Have you ever wondered how often you use a particular camera or a lens? Or how often you shoot at certain aperture or ISO settings? Or how many photos you shoot per month or year?
For those of you that have missed the saga, this is what happened.
On October 5th Adobe released a dot upgrade for Lightroom 6 (6.2) and Lightroom CC (2015.2) that completely (and with very little warning) changed the way the import process works. The big change was a new Import window with a different design and layout to the old one. Adobe also removed some of the import options, leaving a supposedly simplified interface to work with.
Before I went to China in August I published a list on here of the photo gear that I was going to take with me. One of the items on that list was a Helios 58mm f2 lens. I only used it once during the trip but I made some good photos with it and I’m glad that I took it (if you don’t have a piece of kit with you, you can’t play with it while you are away!)
Fujifilm X-T1, Fujinon 14mm f2.8 lens, 1/125 @ f9, ISO 400
There’s a seaside town in north-west Galicia called Muxia. The town has a church (Virxe da Barca) built on a rocky outpost facing the sea. On the rocks below it is a stone (Pedra d’Abalar) which people crawl under for luck. Muxia is on the final leg of the Camino de Santiago from the city of Santiago to Finisterre (or Fisterra in Galician, the local dialect). Pilgrims and tourists pass through, visiting the church, taking selfies, crawling under the lucky rock –and getting in the way of photographers like me who would just like to take a photo without anybody in it.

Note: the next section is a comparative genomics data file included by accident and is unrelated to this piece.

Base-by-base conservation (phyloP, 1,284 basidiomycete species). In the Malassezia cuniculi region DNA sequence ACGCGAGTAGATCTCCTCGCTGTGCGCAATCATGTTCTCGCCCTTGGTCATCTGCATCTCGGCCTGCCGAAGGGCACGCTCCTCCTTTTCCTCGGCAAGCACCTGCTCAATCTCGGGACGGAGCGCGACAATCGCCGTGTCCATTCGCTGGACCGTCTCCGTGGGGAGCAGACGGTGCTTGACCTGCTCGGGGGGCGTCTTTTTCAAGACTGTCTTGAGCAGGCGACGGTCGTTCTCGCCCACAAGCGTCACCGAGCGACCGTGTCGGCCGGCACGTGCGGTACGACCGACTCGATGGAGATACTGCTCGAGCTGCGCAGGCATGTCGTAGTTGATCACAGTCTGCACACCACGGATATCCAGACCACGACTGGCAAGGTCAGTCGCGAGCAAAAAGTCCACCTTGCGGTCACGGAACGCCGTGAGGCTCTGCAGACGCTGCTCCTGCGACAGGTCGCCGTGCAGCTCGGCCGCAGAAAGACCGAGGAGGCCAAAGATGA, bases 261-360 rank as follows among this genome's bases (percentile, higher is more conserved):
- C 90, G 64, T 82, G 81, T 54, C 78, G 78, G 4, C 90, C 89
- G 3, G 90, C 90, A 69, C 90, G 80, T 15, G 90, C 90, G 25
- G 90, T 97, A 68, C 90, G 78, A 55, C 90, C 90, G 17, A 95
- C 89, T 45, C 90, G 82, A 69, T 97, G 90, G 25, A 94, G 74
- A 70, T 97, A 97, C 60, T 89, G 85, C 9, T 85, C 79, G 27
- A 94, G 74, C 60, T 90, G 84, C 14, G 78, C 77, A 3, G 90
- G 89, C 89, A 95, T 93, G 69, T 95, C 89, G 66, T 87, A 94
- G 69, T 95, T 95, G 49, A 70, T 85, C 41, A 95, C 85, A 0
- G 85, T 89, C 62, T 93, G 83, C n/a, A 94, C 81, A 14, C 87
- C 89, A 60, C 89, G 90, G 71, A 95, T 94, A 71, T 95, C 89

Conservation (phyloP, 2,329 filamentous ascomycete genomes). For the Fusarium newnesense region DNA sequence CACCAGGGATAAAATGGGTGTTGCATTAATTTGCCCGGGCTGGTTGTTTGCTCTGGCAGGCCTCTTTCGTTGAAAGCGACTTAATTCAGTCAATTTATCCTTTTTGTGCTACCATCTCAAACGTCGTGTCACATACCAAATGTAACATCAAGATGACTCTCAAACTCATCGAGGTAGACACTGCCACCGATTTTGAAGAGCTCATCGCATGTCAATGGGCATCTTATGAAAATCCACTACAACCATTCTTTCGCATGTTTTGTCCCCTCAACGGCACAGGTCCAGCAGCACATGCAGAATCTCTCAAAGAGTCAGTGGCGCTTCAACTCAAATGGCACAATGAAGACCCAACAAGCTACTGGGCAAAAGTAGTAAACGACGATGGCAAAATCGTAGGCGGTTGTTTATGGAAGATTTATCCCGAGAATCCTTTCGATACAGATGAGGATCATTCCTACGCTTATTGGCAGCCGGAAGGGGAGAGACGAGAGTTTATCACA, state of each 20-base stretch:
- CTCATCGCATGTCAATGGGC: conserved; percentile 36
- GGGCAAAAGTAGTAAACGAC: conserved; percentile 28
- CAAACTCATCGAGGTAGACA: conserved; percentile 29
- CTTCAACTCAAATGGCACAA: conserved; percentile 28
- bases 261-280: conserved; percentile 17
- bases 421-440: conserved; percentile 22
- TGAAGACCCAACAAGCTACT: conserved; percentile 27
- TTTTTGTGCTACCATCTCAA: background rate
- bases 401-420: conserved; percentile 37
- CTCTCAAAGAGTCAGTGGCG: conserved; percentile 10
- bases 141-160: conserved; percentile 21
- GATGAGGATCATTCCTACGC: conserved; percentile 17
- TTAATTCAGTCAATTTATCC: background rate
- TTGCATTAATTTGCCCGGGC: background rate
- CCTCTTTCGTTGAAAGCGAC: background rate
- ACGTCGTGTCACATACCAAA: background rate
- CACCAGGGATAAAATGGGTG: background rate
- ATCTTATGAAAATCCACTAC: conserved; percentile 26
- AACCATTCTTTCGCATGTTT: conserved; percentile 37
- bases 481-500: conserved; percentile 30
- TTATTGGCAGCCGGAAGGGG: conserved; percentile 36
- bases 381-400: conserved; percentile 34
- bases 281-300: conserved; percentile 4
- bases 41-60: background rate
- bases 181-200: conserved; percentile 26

After leaving China we flew on to the UK to visit family. Now we are spending a few weeks in Galicia in north-west Spain. It’s a fascinating region, green and mountainous, mostly rural. There’s a mixture of gloriously beautiful unspoilt beaches and dramatic rocky coastline. Inland there are country villages, ancient monasteries and lots of old stone churches.
View from the City of God Pavilion, Hangzhou, China. The predominant colours are green and grey.
Fujifilm XT-1, 35mm, 1/180 @ f5.6, ISO 800
I may have been showing you my photos from China too quickly.
The main benefit of waiting between taking photos and processing them is to view them with a more objective eye, away from the excitement of taking them.
Fujifilm XT-1, 18mm lens, 90 seconds @f11, ISO 200
This photo is taken from the moat that surrounds the Forbidden City in Beijing. It was made with a 18mm lens, a shutter speed of ninety seconds and the aperture set to f11. No neutral density filters required as it was dusk. The orange glow on the brickwork is from the street lights on the other side of the water.
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Fujifilm XT-1, 35mm lens, 1/400 @f10, ISO 1600
The Forbidden City is one of Beijing’s most famous attractions. And rightly so – despite the crowds and the heat exploring the temples, alleyways and buildings of this fantastic structure is a very enjoyable experience. If there were less people it would be easy to imagine life in the Forbidden City in ancient times when it was the Emperor’s residence.